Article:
By the end of 2017, China's population collectively owned 217 million automobiles, implying an ever-increasing number of scrapped cars. The number of scrapped cars for 2018 is expected to hit 9.07 million. Where are all these old cars going? Less than 30 percent are sent to formal companies for disassembly, with most ending up on the black market and back on the roads following renovation, increasing the incidence of traffic accidents.
According to regulations, once automobiles have traveled for 600,000 km, they should be scrapped. Major parts like engines and steering gear must not be used again and should instead be recycled as waste metal.
Why is the rate of legally scrapped cars so low? If owners get rid of their cars through normal channels, they receive just 200-300 yuan ($31-47) and have to drive the car to the site themselves. This paltry reimbursement barely covers the gas required to drive the vehicles or have them towed to the designated place. However, on the black market, steering gear alone can fetch at least 500 yuan ($79), while a high-quality engine can bring in 50,000 to 60,000 yuan ($7,900-9,400).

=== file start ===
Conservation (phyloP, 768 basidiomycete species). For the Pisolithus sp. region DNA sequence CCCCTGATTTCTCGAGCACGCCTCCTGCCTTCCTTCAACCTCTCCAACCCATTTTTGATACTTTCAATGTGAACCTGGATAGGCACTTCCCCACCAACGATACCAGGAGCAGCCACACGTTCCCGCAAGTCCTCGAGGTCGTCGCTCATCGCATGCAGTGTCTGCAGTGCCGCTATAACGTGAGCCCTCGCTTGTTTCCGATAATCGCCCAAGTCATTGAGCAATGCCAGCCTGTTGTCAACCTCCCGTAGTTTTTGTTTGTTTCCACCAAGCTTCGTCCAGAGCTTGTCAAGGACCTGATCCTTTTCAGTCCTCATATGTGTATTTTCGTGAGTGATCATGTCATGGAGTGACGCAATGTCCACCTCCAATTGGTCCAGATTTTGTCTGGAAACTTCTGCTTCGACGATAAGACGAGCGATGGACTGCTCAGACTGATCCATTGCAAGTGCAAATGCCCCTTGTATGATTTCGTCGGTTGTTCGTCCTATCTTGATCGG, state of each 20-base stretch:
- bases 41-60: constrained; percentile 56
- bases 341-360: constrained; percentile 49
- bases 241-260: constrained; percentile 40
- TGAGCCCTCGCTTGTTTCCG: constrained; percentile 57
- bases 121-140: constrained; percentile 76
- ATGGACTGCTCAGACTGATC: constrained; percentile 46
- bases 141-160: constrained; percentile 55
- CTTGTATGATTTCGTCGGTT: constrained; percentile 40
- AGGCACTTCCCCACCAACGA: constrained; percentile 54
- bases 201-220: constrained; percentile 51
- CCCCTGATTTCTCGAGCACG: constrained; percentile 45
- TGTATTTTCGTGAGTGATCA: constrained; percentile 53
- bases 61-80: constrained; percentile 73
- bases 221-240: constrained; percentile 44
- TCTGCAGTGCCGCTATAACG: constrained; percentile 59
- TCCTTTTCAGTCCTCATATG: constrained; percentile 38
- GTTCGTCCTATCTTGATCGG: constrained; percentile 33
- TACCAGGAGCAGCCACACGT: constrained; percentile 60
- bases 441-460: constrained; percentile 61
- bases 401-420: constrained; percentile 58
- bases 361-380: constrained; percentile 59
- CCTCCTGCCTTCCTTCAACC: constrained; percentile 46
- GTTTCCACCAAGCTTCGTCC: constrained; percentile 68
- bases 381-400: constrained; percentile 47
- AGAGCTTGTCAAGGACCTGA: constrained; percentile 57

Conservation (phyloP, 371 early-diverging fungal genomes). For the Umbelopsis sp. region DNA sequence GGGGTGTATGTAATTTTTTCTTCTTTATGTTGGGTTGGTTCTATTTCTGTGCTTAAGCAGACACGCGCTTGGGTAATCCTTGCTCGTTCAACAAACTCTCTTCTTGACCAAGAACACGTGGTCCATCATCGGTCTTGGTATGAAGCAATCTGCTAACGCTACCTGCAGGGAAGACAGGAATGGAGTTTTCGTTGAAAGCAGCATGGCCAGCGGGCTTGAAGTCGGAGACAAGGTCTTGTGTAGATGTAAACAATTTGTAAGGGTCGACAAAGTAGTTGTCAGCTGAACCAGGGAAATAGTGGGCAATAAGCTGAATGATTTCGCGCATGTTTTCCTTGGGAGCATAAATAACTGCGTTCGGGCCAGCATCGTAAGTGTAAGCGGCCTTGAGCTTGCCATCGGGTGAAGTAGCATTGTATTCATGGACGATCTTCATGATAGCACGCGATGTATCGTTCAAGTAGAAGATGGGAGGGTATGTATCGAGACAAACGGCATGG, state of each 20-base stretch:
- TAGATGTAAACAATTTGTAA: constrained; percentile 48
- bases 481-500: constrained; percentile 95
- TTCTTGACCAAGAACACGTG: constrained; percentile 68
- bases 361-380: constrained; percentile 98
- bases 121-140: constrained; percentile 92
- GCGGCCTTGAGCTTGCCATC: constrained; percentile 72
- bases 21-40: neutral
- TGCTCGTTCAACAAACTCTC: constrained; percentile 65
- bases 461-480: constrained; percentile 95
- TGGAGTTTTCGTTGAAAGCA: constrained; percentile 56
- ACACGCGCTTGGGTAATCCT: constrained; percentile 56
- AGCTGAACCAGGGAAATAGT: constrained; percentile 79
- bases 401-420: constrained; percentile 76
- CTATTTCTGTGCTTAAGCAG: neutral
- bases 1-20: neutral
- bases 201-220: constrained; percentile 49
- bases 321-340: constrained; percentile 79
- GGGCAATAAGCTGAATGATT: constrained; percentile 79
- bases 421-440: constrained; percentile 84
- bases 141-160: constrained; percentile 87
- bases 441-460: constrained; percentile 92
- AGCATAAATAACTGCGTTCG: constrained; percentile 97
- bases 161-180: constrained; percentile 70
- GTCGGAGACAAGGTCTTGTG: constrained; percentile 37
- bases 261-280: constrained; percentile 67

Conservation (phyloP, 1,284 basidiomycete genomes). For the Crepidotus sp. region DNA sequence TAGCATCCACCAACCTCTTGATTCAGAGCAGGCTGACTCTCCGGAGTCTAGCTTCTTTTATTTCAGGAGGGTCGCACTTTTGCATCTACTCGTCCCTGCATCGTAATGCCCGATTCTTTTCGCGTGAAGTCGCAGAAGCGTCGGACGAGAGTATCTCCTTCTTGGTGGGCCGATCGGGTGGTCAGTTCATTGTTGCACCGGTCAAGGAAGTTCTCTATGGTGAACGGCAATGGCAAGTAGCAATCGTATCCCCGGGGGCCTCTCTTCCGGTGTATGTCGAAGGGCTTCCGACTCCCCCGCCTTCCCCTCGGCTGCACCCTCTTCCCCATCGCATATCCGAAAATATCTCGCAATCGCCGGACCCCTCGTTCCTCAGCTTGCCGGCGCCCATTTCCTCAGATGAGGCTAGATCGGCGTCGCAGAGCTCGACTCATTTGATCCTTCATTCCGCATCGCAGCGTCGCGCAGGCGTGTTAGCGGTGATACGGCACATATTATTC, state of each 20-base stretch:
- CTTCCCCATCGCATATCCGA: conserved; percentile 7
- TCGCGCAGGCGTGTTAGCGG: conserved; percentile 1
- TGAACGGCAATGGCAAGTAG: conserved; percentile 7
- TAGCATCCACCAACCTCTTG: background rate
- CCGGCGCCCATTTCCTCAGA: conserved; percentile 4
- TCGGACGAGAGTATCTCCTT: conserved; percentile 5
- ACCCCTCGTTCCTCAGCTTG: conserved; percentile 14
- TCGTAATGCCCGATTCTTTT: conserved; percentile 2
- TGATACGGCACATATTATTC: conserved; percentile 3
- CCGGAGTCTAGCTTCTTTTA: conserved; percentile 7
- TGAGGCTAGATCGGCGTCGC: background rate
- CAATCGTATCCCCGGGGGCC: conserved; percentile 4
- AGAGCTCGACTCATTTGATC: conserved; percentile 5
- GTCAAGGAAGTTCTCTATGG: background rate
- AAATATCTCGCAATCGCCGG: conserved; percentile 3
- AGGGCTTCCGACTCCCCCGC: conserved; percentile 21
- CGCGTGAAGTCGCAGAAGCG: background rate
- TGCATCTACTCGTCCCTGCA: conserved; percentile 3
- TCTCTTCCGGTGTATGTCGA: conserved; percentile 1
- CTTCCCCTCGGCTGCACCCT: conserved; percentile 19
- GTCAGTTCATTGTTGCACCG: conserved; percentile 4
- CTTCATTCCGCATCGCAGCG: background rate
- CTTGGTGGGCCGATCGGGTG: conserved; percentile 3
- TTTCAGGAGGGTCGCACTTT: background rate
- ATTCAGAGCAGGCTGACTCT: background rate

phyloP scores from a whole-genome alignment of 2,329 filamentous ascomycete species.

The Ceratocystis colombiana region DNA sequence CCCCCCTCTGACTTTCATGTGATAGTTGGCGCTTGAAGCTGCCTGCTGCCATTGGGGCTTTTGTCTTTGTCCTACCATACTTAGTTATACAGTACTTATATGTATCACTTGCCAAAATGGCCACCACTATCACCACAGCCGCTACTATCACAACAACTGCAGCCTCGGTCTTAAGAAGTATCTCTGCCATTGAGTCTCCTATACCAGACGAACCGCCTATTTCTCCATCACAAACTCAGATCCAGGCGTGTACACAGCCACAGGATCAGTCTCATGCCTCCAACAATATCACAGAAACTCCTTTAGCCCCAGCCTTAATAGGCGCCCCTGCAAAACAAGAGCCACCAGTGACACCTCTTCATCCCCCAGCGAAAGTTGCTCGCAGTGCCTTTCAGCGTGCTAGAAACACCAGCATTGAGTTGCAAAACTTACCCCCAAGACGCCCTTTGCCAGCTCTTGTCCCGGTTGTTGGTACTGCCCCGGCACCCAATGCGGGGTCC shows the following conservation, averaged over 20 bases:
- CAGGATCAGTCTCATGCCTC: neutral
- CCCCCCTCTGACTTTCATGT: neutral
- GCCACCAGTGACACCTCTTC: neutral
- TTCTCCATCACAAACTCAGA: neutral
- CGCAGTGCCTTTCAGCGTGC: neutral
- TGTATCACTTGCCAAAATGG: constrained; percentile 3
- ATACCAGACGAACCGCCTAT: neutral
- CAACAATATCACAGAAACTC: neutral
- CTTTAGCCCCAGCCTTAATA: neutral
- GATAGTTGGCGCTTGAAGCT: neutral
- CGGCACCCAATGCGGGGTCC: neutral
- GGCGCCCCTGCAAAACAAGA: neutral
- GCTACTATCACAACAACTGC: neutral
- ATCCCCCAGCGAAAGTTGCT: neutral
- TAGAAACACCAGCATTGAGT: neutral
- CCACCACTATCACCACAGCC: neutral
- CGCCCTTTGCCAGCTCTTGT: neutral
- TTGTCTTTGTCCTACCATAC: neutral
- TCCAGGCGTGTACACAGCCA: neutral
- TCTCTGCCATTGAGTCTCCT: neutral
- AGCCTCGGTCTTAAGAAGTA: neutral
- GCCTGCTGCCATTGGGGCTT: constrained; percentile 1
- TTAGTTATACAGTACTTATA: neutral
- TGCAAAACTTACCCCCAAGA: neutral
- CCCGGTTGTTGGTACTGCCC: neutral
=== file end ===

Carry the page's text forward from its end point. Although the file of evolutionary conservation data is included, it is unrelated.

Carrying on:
Legal car-recycling businesses are mired in economic difficulty, unable to benefit from old auto parts while government subsidies remain insufficient or absent altogether.
It is therefore necessary to raise the remuneration for car owners who take their cars to formal car-recycling agencies, while these companies themselves should also be more generously subsidized. Meanwhile, car owners should be warned against selling their cars on the black market as engines and steering gear have vehicle identification numbers unique to every car, and owners can be traced through them. Car-recycling companies involved in illegal business must be severely punished. All these measures will help to remove the ticking time bomb of renovated cars on China's roads.
(This is an edited excerpt of an article published in Legal Daily on May 4)